Should colleges mine students' data for signs of violent behavior?
In recent years several college campuses have been the settings of tragic violence. In the aftermath, university administrations are examining how to make their schools safer. How can schools provide more robust mental-health services? How can they build a sense of community and help students not to feel alone away from home? How can they ensure academic rigor without pushing students to a breaking point?
An op-ed in The Chronicle of Higher Education offers up an unappealing tactic: mine students' online data. Michael Morris, a lieutenant with the University Police at California State University-Channel Islands, writes:
Many campuses across the country and most in California provide each student with an e-mail address, personal access to the university's network, free use of campus computers, and wired and wireless Internet access for their Web-connected devices. Students use these campus resources for conducting research, communicating with others, and for other personal activities on the Internet, including social networking. University officials could potentially mine data from their students and analyze them, since the data are already under their control. The analysis could then be screened to predict behavior to identify when a student's online activities tend to indicate a threat to the campus.
If university officials were to learn that a student had conducted extensive online research about the personal life and daily activities of a particular faculty member, posted angry and threatening comments on his Facebook wall about that professor, shopped online for high-powered firearms and ammunition, and saved a draft version of a suicide note on his personal network drive, would those officials want to have a conversation with that student, even though he hadn't engaged in any significant outward behavior? Certainly.
Morris calls this data the university's "crystal ball" and goes on to argue that data mining can predict the propensity for violent behavior with "amazing accuracy," just like credit card companies can notify you if your credit card has been stolen.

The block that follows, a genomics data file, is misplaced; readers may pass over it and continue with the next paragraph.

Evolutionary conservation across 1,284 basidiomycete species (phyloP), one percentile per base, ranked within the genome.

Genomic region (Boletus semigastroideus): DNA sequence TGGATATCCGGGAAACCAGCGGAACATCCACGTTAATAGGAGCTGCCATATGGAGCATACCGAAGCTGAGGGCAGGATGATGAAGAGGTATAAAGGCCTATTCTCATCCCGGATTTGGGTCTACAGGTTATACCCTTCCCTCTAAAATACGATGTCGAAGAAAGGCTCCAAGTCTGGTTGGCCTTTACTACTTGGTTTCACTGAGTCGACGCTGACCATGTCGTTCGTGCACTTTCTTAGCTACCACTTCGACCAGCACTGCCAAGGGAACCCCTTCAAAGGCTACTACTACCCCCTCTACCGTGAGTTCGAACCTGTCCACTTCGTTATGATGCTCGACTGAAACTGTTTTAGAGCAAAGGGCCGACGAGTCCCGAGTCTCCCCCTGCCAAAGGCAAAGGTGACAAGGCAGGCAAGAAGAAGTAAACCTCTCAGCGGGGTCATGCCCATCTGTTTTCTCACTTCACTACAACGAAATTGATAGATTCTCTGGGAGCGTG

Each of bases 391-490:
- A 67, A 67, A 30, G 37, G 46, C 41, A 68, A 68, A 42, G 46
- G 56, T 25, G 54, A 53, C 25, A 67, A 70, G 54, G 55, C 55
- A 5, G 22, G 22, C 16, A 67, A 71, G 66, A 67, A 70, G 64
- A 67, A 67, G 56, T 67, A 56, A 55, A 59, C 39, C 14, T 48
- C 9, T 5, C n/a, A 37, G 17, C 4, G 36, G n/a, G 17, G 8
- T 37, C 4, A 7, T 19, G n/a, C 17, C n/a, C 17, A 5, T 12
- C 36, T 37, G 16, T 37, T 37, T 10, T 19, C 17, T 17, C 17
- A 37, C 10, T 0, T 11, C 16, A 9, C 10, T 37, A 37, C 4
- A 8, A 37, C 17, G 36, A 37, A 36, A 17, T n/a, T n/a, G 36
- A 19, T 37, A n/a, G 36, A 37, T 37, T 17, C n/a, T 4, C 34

But how many times has your credit-card company thought your card had been stolen when you had just gone on a trip or made a purchase at a store you don't normally frequent? This has happened to me far more than my card has actually been stolen. Of course, a false positive with regard to a stolen credit card is no big deal. The company calls you and you explain the purchase, and later remark to your friends how glad you are that they noticed something unusual, because were it to ever be stolen for real, you'd know quickly.
A false positive suspicion that someone is about to commit a violent crime is a totally different story, and could potentially result in a violation of a student's rights, a blow to his or her reputation (socially or academically), and could have ramifications for their future for years to come.
If anything, the university is a quasi-sacred space in the American landscape, where freedom of information, speech, and ideas should be zealously guarded. Part of this has to do with the role of the university in examining ideas both big and small that shape the country's ideological landscape. But another part of this is more personal: for many, college is their first time out of the house, away from their parents, on their own to figure out relatively unobserved who they are. If universities start monitoring students' digital lives with greater rigor, that freedom will be diminished, and the piece of the American college experience will be less vital.
Let's hope that instead of pursuing cockeyed schemes like data-mining, schools put their resources into making their campuses happier, friendlier, and more welcoming places. Such an effort would pay off not just in increased security, but in improving the overall learning environment.
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